THINKING FOR OURSELVES
By Shea Howell
Michigan Citizen, April 10-16, 2011
April is a time of reflection for me. I was a senior in college in April 1968 and vividly remember the news of Dr. King’s assassination. We had been planning to join him in May as part of the Poor Peoples Campaign. This was Dr. King’s effort to reinvigorate non-violent strategies with a visible presence in Washington, demanding an economic bill of rights to end poverty.
In the chaos after his death, the Southern Christian Leadership Conference decided to go ahead with the occupation of the Washington Mall. Thousands of people converged at the Capitol, demanding the government end the war in Vietnam and commit 30 billion dollars to provide full employment, a guaranteed annual income and low cost housing.
It was a dispiriting time. The leadership of the SCLC was in chaos. The weather was against us; the tents and shanties of Resurrection City sank into the mud.
Two months after Dr. King was shot, Bobby Kennedy was killed. The Poor People’s Campaign faded and the nation elected Richard Nixon its new president on the promise of “law and order.”
It was a time of despair. The country was drifting further away from the promise of those early days of the civil rights movement when we felt that we were remaking America into a democracy that included all of its people.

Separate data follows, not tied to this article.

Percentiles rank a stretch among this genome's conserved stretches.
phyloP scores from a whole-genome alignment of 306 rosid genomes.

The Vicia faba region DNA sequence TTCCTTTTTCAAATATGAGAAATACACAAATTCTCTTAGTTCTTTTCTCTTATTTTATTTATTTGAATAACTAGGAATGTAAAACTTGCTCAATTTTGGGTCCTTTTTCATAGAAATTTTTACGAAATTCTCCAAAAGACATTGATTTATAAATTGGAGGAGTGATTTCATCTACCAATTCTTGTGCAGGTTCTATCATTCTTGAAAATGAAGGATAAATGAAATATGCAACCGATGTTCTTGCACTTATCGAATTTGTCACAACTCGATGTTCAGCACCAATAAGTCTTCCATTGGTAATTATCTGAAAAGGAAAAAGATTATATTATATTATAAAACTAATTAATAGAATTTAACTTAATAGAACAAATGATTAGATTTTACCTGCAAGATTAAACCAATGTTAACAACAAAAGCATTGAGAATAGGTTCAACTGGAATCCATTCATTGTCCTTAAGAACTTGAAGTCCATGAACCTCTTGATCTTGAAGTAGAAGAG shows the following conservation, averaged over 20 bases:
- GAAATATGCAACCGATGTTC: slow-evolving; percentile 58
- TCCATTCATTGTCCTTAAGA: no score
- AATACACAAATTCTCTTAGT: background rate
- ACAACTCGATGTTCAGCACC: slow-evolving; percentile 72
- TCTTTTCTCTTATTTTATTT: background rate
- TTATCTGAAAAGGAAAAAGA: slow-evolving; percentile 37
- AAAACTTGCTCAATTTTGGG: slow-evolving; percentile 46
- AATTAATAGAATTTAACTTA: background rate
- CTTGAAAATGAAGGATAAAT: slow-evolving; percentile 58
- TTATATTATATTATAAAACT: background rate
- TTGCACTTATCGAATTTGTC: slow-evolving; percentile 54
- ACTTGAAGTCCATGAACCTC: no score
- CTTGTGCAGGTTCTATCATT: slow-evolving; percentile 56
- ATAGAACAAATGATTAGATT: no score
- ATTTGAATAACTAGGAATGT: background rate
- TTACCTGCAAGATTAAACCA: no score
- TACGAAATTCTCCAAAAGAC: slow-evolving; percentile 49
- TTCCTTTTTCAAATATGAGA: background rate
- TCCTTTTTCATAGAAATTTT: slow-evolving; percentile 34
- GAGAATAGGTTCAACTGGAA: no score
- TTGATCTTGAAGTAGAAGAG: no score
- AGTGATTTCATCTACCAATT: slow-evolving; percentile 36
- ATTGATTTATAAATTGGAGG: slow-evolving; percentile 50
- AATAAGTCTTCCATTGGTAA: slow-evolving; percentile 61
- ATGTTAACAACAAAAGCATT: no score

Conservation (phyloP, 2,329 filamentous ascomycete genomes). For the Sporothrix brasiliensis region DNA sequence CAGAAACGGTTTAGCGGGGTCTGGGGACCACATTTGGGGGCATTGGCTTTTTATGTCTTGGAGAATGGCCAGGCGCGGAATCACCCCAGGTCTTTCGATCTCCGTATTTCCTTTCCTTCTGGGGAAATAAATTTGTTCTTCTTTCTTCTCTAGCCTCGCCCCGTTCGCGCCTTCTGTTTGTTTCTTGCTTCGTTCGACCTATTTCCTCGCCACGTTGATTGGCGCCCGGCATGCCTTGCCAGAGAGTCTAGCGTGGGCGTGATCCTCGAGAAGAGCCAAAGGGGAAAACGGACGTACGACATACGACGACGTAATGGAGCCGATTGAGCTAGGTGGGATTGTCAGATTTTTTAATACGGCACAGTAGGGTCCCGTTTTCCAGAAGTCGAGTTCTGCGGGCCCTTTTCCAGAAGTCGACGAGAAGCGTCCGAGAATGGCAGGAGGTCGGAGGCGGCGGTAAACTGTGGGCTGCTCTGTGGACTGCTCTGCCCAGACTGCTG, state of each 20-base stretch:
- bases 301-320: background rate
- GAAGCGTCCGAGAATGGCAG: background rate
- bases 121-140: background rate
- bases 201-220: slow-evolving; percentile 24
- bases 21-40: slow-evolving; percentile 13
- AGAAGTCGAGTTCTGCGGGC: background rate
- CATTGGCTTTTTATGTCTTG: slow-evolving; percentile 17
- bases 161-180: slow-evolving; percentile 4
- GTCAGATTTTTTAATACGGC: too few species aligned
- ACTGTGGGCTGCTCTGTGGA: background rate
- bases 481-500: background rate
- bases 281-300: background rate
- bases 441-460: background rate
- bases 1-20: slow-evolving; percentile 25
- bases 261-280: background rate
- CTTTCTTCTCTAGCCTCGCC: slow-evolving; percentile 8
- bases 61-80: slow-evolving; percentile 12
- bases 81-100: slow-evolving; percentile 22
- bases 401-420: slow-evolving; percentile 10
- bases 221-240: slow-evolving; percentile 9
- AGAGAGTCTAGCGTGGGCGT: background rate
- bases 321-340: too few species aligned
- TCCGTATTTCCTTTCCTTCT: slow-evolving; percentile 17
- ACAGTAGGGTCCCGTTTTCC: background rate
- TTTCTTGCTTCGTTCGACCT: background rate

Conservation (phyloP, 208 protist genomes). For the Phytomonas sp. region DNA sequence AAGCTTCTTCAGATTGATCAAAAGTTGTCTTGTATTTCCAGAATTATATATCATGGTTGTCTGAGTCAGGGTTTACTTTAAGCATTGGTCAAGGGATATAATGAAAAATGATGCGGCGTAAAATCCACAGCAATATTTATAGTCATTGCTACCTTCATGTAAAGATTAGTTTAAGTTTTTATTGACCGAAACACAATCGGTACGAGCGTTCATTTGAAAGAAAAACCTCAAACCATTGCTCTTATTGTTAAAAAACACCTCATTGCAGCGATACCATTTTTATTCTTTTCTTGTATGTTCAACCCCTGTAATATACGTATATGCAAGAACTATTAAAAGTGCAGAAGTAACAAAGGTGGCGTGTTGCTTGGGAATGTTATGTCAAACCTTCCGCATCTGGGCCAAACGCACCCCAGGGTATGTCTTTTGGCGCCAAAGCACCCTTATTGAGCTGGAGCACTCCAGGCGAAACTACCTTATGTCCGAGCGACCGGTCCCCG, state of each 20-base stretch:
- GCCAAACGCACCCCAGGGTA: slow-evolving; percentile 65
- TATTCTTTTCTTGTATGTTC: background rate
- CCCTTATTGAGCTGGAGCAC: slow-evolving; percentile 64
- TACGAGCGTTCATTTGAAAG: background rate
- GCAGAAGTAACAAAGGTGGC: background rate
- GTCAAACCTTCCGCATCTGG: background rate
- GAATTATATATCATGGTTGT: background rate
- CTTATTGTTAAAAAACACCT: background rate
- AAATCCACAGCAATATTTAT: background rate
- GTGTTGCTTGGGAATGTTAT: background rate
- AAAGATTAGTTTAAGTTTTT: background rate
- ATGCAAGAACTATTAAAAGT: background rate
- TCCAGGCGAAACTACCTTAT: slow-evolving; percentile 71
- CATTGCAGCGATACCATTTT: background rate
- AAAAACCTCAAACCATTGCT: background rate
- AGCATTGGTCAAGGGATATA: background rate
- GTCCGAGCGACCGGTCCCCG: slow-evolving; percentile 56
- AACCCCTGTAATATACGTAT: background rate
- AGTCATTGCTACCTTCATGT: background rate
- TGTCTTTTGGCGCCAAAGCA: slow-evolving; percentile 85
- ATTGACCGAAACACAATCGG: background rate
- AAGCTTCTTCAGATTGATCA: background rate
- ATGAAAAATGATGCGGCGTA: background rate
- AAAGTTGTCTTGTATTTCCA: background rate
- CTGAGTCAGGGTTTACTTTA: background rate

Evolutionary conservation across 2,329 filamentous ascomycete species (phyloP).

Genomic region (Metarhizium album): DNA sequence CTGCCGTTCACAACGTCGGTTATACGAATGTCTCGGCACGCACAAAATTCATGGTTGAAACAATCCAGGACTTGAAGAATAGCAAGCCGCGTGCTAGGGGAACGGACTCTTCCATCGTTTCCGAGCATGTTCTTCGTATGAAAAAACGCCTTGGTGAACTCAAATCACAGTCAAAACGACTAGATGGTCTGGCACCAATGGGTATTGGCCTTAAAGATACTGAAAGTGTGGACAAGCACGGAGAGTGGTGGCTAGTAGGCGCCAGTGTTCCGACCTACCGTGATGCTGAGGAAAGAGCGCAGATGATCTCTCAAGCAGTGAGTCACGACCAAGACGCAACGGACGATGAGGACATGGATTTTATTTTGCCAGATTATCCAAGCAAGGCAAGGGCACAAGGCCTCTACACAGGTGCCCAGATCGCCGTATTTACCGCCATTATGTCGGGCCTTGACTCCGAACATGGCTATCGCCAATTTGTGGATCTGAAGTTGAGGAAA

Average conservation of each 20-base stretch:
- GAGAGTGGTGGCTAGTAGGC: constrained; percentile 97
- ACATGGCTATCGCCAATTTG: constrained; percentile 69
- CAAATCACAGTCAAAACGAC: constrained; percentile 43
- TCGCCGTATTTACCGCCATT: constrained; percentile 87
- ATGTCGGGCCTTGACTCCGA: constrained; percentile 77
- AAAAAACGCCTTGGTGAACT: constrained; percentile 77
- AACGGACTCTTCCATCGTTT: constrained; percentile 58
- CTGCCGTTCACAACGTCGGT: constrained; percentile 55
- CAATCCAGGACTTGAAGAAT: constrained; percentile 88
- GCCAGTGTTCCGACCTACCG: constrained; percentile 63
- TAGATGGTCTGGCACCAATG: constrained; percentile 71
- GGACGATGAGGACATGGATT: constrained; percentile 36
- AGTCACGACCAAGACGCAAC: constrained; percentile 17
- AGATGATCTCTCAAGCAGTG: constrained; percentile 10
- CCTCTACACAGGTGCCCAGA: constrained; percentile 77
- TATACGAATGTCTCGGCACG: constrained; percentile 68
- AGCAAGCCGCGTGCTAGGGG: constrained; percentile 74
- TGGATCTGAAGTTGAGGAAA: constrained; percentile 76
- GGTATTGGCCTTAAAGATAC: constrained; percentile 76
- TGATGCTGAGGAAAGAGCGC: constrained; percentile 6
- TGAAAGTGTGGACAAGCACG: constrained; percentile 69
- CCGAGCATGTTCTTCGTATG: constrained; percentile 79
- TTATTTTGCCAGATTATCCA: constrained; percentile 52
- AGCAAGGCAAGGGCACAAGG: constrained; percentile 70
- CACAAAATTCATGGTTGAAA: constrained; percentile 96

Those moments are on my mind now as we witness the vicious attacks on unions, teachers, immigrants, urban dwellers, students, the homeless, our young, our elders and those least able to care for themselves. In honor of Dr. King , thousands of people around the country have rallied to protest against those who have taken over the halls of state legislatures initiating and supporting policies to strip away basic rights and protections for people.
These protests are essential for our own self-respect. But they are not sufficient to turn the tide.
A year to the day before he was killed Dr. King spoke about breaking the silence on Vietnam.
King came to this speech with agony. He had witnessed the uprisings in Watts where the young people challenged his commitment to nonviolence. He was increasingly isolated and exhausted. He said early in the speech, “Some of us who have already begun to break the silence of the night have found that the calling to speak is often a vocation of agony, but we must speak.”
Dr. King said he was compelled to “make a passionate plea to my beloved nation” because he “knew that I could never again raise my voice against the violence of the oppressed in the ghettos without having first spoken clearly to the greatest purveyor of violence in the world today—my own government.”
From that perspective Dr. King challenged us to recognize that we were on “the wrong side of a world revolution.”“Increasingly,” he explained, “by choice or by accident, this is the role our nation has taken … by refusing to give up the privileges and the pleasures that come from the immense profits of overseas investments.”
He challenged us, “If we are to get on the right side of the world revolution, we as a nation must undergo a radical revolution of values. …We must rapidly begin the shift from a thing-oriented society to a person-oriented society. When machines and computers, profit motives and property rights, are considered more important than people, the giant triplets of racism, extreme materialism, and militarism are incapable of being conquered.”
King did not live to give shape to this transformation. But he left us with the challenge to “engage in the positive actions” that “make democracy real.” This requires much more than protests from us all.